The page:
And I walk the decks, a reincarnate

of Floyd the whistling deckhand.

Singing railroad hobo songs,

traditional blues. Making up

words to go with the troubles

I have seen, the struggles I feel.

A continuation of a body of

working songs, left in the air

like vibrations reverberating

in time with the clicking of

this massive machine.

They call me old man.

As I honestly greet every passenger

with a southern charm –

that is not a gimmick.

The rich, who shuffle on the

boat without making eye to eye.

The children, scared by the

grandness of our lady’s strength.

The old woman, who rides for free.

The Mayor, just making an appearance.

All the people, no matter

their lot, greeted in the language

of a native son.

Welcome to the Belle,

watch your step and then

Y’all have a gooden or,

take it easy now,

Y’all come back

and see us.

The Sabbatical of the Belle.

They call me old man.

A river man now.

Who once blew

that lonesome whistle,

all the live long day.

I am a stowaway most of

the time, laughing under my

breath.

They,

my crew,

if they only knew.

Old man river.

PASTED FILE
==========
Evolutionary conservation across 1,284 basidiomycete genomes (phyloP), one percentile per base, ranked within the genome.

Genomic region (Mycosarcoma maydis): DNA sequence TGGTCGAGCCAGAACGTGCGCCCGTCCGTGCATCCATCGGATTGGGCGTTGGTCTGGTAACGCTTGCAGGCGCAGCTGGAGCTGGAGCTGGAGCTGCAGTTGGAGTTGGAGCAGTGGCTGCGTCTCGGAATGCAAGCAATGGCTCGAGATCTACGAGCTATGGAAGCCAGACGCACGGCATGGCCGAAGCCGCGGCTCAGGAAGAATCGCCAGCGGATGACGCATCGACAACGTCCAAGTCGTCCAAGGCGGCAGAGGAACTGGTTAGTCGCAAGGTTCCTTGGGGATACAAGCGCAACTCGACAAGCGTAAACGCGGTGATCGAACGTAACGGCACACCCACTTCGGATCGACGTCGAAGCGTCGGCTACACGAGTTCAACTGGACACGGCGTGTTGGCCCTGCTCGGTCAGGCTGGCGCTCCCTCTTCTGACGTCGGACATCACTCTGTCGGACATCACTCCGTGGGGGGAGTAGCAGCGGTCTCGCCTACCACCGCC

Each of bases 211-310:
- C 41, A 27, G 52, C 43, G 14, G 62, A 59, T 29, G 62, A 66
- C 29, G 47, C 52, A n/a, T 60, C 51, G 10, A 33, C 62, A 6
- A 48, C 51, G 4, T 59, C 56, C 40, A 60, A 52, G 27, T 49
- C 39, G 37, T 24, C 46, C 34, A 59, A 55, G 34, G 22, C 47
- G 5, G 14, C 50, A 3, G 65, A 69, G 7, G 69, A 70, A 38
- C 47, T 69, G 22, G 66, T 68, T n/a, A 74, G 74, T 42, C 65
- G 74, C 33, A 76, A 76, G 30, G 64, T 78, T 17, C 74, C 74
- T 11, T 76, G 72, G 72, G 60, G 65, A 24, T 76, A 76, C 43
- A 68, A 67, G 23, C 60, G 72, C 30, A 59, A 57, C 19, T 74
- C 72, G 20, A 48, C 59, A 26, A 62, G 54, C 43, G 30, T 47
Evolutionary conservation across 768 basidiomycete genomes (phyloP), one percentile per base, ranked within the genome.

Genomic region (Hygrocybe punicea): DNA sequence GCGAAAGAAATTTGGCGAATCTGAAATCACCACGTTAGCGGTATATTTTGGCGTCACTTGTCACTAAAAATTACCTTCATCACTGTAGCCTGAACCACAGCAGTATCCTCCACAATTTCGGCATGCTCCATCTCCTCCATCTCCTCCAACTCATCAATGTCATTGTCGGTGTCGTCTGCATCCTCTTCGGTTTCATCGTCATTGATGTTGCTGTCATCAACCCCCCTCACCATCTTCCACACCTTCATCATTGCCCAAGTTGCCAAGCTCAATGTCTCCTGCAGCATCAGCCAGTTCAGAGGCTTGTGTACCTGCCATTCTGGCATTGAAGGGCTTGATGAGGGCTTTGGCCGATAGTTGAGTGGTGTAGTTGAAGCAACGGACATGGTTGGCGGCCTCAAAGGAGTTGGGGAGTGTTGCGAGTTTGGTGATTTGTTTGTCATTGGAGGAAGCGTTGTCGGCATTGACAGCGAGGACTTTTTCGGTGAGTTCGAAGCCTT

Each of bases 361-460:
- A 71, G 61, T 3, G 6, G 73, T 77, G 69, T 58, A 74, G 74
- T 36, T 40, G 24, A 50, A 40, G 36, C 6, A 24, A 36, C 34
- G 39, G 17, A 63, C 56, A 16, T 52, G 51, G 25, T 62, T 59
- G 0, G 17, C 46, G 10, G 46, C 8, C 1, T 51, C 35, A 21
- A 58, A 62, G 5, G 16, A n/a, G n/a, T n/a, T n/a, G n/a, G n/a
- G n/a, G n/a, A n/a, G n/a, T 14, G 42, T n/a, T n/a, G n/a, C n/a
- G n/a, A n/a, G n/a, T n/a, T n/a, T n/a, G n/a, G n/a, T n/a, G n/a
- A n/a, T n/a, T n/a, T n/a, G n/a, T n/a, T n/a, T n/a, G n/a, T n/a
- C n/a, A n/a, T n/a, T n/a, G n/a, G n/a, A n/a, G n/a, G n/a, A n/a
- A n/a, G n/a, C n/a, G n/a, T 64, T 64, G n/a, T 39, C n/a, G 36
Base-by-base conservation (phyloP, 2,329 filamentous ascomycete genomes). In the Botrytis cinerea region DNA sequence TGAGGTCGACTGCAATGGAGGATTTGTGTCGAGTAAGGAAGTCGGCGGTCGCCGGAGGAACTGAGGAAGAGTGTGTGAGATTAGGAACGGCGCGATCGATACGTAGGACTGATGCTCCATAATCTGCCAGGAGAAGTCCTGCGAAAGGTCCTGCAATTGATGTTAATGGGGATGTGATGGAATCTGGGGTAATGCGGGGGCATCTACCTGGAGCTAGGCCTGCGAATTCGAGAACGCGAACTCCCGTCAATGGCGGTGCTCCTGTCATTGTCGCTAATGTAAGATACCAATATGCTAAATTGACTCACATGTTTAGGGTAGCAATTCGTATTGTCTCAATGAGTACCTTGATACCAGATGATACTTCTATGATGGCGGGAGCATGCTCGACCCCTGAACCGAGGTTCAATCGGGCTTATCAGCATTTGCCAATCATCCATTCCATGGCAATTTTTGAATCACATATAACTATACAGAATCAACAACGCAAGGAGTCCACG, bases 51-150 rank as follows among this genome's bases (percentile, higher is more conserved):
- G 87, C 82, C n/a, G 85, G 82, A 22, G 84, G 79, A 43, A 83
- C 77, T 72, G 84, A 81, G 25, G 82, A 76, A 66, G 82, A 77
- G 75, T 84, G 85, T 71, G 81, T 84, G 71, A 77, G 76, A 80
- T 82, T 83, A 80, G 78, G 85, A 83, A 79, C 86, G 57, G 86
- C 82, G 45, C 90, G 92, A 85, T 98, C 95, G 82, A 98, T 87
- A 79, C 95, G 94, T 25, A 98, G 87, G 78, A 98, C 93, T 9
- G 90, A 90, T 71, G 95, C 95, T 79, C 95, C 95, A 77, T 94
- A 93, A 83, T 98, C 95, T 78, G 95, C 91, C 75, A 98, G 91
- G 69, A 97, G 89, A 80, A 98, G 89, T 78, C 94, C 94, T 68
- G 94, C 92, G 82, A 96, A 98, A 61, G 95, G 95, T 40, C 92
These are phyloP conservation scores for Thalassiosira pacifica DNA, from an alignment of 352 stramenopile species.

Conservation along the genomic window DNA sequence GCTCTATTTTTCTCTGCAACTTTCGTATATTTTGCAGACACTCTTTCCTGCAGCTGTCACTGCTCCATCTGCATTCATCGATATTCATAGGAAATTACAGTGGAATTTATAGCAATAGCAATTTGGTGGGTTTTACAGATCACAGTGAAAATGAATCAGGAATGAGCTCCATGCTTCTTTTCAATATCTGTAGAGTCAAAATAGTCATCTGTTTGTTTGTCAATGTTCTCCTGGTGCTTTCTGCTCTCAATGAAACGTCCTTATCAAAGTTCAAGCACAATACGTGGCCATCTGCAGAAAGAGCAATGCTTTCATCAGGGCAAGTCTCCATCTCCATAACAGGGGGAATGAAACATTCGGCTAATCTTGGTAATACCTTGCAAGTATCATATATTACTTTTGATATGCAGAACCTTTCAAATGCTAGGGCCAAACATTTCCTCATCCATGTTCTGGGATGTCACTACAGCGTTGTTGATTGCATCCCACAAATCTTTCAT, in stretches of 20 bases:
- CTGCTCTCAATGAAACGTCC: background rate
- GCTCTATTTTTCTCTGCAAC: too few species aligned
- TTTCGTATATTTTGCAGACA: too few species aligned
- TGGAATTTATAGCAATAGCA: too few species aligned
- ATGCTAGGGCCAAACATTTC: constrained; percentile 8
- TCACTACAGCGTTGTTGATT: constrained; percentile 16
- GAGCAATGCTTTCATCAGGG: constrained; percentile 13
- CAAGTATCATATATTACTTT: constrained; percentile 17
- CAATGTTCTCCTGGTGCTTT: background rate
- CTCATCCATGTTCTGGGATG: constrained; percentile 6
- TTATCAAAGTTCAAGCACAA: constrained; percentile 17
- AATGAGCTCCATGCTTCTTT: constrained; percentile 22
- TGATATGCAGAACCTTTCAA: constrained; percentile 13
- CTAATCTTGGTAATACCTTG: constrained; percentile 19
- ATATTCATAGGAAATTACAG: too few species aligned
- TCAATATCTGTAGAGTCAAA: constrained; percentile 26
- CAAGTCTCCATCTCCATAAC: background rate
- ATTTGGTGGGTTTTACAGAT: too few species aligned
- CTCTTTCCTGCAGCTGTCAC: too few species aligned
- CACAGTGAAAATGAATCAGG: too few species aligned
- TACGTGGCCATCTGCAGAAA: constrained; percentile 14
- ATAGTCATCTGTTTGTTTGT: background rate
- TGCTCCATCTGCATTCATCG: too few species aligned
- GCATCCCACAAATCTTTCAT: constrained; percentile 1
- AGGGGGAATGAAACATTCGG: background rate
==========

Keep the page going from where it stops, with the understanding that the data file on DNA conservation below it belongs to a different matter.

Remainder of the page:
That old man river –

he must know something.

But he don’t say nothing.

He just keeps rolling –

He keeps rolling along.

John Paul



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Meeting The Sun Ra Arkestra – A Chapter from The Table

Chapter 10 – The outer space employment agency. Jazz

Jazz musicians in their solos frequently quote other musicians they have learned things from. I am riffing my way back to a place in time – to a table on a roof in NYC on a hot, late summer night in 1994. If I were John Coltrane, I might put some Bird on it. If I were Miles Davis, I might quote Dizzy.

Quoting other soloists is a tradition that aficionados of Jazz recognize. If I were John Gilmore, Sun Ra’s long-time saxophone player, the sax player that John Coltrane was reported to have said was the last sax player that he took time to study. I would just play. So, I have played my way to a point. Let’s go back to NYC! Let’s get in the pocket. Take it to the head! From the top, of a roof. The roof is on fire. We don’t need no water. And so on.